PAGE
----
Drugs With Ocular Sideeffects Of Recent Clinical Importance


Hydroxychloroquine is used primarily for the treatment of rheumatoid arthritis and lupus erythematosis, dermatologie conditions, and various inflammatory disorders.

Table 38.2. World Health Organization (WHO) definitions—causality assessment of suspected adverse reactions.

• Certain: A clinical event, including laboratory test abnormality, occurring in a plausible time relationship to drug administration, and which cannot be explained by concurrent disease or other drugs or chemicals. The response to withdrawal of the drug (dechallenge) should be clinically plausible. The event must be definitive pharmacologically or phenomenologically, using a satisfactory rechallenge procedure if necessary.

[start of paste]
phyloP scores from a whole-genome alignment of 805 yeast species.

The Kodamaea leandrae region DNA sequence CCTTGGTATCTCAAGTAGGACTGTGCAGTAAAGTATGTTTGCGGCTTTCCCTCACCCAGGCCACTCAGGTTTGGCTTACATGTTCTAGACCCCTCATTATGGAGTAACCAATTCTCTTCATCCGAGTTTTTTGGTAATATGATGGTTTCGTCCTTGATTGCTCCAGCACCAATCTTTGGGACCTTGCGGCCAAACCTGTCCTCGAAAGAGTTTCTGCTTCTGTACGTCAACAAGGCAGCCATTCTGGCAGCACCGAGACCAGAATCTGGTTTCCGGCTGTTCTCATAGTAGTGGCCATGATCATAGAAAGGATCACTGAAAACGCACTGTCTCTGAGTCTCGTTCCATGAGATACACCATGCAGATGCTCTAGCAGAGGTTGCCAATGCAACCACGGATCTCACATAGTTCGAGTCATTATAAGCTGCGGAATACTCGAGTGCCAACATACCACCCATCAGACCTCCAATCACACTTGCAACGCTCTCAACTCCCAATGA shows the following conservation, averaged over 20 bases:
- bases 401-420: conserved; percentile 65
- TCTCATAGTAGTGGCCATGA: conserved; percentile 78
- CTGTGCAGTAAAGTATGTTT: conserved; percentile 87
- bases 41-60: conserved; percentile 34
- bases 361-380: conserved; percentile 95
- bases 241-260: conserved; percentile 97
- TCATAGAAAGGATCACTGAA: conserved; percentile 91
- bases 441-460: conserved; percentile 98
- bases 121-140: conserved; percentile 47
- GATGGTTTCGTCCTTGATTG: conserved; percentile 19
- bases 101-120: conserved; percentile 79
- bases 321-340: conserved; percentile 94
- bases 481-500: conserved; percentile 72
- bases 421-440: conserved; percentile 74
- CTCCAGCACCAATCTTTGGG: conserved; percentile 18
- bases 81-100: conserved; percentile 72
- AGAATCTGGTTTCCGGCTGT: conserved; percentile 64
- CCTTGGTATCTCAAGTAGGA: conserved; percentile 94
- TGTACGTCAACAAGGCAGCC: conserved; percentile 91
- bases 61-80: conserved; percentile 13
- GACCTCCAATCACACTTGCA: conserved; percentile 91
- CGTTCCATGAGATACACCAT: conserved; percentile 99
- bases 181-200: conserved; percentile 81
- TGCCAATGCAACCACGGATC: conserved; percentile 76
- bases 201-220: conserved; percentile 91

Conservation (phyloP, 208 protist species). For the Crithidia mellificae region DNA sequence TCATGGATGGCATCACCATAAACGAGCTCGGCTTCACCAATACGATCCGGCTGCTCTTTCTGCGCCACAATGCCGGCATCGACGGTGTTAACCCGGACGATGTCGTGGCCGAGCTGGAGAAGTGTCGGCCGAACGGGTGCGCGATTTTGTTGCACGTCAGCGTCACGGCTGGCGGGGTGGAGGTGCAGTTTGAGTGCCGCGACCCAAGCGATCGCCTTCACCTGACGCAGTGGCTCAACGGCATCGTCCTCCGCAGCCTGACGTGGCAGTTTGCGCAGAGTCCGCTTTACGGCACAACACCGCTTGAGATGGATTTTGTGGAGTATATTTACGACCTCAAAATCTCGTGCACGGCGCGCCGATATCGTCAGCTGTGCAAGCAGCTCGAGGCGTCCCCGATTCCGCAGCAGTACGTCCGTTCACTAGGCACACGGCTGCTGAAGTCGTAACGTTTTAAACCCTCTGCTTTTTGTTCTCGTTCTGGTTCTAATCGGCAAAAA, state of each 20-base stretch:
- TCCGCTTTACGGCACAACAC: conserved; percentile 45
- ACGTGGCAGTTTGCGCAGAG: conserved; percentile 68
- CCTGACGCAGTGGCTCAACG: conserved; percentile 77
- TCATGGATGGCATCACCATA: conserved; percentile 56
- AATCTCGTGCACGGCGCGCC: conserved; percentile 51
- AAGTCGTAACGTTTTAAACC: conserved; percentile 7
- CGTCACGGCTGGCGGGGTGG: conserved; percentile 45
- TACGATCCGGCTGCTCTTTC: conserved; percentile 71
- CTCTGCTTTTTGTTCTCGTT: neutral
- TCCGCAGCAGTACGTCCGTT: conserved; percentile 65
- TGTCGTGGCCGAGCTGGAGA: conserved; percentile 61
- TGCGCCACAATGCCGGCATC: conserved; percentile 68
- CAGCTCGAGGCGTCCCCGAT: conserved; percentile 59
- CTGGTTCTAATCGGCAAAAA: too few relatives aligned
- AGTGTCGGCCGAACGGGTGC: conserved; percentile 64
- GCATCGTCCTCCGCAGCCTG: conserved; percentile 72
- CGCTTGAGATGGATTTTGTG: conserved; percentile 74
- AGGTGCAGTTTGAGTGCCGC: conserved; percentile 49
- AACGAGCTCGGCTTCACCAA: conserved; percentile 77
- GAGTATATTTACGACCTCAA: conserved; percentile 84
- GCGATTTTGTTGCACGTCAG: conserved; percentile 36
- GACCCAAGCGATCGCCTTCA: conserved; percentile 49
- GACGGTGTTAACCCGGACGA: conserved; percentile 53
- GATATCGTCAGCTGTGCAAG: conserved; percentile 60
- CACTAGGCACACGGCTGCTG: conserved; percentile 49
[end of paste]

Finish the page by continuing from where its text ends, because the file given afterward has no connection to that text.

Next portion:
• Probable/Likely: A clinical event, including laboratory test abnormality, with a reasonable time sequence to administration of the drug, unlikely to be attributed to concurrent disease or other drugs or chemicals, and which follows a clinically reasonable response on withdrawal (dechallenge). Rechallenge information is not required to fulfill this definition.

• Possible: A clinical event, including laboratory test abnormality, with a reasonable time sequence to administration of the drug, but which could also be explained by concurrent disease or other drugs or chemicals. Information on drug withdrawal may be lacking or unclear.

• Unlikely: A clinical event, including laboratory test abnormality, with a temporal relationship to drug administration which makes a causal relationship improbable, and in which other drugs, chemicals or underlying disease provide plausible explanations.